Take the 2-minute tour ×
Stack Overflow is a question and answer site for professional and enthusiast programmers. It's 100% free, no registration required.

I have the following dictionary ->

key : (time,edge_list)

Now I want to increment all time values by 1. How do I do that?

dict_list = dict(key:(time+1,edge_list) for key:(time,edge_list) in dict_list)
share|improve this question

2 Answers 2

up vote 6 down vote accepted
>>> d={"key" : (100,"edge_list")}
>>> for i,(time,edge_list) in d.items():
...  d[i] = time+1, edge_list
... 
>>> d
{'key': (101, 'edge_list')}
share|improve this answer
    
+1: This modifies the existing dictionary as requested. –  James Hopkin Feb 18 '10 at 10:52
dict((key, (time + 1, edge_list)) for (key, (time, edge_list)) in somedict.iteritems())
share|improve this answer
    
I'd just use "items" rather than "iteritems" - there's no need for the iterator overhead in this case. –  Steve314 Feb 18 '10 at 8:16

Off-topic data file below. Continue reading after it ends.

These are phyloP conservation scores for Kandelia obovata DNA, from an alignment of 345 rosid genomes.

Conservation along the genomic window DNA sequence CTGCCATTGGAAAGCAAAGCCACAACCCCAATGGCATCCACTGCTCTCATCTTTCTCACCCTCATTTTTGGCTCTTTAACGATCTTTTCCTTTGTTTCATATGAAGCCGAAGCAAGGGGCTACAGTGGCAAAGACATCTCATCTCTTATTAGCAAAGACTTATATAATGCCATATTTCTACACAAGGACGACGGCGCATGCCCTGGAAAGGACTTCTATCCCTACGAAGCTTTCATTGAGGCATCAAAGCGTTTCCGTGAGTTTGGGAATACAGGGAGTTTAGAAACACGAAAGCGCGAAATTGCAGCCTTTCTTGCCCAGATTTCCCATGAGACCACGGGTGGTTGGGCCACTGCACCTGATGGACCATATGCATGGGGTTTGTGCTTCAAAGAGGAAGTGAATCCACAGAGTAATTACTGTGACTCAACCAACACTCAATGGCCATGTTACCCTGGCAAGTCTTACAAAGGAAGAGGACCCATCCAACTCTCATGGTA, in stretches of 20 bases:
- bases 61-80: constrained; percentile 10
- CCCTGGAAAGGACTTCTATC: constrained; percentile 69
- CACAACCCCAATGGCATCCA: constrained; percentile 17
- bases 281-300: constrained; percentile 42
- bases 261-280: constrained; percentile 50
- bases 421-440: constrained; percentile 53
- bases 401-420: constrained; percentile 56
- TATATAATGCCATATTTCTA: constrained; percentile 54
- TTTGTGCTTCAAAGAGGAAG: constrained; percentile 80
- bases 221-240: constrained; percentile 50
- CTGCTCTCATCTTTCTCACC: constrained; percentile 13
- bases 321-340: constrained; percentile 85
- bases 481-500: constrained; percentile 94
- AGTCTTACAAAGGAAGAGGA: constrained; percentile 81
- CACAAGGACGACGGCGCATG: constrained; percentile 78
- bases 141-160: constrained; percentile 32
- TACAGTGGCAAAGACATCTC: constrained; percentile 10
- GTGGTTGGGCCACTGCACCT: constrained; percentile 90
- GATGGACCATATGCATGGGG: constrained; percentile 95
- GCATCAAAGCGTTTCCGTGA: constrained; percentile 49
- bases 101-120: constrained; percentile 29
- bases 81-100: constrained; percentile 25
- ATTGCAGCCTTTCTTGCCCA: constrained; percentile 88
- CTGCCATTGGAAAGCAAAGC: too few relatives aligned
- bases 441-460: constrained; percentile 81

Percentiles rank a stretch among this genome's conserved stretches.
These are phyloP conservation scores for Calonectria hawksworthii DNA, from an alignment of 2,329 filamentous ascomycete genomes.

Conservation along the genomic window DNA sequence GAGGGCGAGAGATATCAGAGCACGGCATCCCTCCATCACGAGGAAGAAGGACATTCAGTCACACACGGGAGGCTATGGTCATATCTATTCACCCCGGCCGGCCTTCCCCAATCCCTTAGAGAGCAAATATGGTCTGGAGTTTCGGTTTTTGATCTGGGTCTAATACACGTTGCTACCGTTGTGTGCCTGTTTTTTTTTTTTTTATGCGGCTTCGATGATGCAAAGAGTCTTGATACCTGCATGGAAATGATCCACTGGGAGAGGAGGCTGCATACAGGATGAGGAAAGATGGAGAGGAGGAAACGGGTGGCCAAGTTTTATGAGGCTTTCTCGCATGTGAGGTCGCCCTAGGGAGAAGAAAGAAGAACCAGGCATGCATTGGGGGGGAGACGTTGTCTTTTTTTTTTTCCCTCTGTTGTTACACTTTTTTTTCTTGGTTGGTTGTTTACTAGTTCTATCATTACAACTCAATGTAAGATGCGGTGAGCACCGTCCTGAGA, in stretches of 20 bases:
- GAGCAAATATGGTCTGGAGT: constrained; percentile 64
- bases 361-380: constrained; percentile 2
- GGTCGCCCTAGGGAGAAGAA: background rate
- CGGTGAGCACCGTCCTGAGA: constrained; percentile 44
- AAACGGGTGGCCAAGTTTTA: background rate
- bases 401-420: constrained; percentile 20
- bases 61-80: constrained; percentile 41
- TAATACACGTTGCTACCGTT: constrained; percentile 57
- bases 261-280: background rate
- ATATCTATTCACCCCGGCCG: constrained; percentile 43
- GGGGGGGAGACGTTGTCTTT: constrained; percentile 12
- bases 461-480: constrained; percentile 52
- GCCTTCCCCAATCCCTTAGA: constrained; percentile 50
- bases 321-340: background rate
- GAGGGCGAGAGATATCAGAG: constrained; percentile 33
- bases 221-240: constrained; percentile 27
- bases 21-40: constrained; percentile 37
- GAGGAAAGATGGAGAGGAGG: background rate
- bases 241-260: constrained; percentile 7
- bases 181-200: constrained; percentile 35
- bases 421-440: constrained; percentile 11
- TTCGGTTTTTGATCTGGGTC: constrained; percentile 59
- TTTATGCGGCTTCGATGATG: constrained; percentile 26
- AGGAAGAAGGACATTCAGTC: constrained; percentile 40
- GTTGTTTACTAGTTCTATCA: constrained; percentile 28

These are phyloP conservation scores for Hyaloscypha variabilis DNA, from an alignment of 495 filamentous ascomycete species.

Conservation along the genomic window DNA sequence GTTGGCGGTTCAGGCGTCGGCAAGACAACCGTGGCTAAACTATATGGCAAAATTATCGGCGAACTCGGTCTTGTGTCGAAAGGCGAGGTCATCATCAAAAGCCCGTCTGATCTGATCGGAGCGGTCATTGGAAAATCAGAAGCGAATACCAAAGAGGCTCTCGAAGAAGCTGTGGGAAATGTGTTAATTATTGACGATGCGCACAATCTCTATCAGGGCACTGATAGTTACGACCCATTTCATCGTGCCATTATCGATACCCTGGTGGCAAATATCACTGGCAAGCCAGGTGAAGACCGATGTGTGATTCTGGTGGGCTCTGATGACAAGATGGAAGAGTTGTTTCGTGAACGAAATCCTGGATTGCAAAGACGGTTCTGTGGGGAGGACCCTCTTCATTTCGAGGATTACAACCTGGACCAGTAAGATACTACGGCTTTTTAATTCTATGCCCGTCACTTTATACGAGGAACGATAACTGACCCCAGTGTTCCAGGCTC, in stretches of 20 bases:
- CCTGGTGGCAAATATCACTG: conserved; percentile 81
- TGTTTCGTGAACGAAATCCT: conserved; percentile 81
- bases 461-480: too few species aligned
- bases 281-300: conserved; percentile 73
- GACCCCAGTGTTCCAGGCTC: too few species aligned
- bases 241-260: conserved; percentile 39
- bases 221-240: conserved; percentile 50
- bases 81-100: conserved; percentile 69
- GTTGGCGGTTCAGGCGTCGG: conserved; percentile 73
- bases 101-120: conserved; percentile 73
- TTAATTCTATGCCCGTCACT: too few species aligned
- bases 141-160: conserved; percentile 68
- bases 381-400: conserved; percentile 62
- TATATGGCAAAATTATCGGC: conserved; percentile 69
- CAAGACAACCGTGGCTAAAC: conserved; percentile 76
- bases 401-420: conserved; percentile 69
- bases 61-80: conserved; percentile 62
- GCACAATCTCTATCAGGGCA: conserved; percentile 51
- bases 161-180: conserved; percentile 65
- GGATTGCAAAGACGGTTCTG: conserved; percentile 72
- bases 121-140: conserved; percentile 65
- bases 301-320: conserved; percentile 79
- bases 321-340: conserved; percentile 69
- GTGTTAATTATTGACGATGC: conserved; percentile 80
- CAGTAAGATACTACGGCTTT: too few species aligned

@Steve314: Except that you already have iterator overhead from the genex anyway. –  Ignacio Vazquez-Abrams Feb 18 '10 at 8:18
    
Theres always overhead - but I don't buy that if you have one overhead you may as well add another. Of course there may be something I don't know about the Python interpreter that genuinely means there's no difference here. –  Steve314 Feb 18 '10 at 8:34
2  
items() creates a new list, which seems like a lot more overhead to me than creating an iterator over an existing structure. –  Paul McGuire Feb 18 '10 at 8:55
    
@Paul I agree - I've never heard of iterators causing overhead compared to copying an entire container. In Python3.x, dict.items returns an iterator anyway. –  James Hopkin Feb 18 '10 at 10:55

Your Answer

 
discard

By posting your answer, you agree to the privacy policy and terms of service.

Not the answer you're looking for? Browse other questions tagged or ask your own question.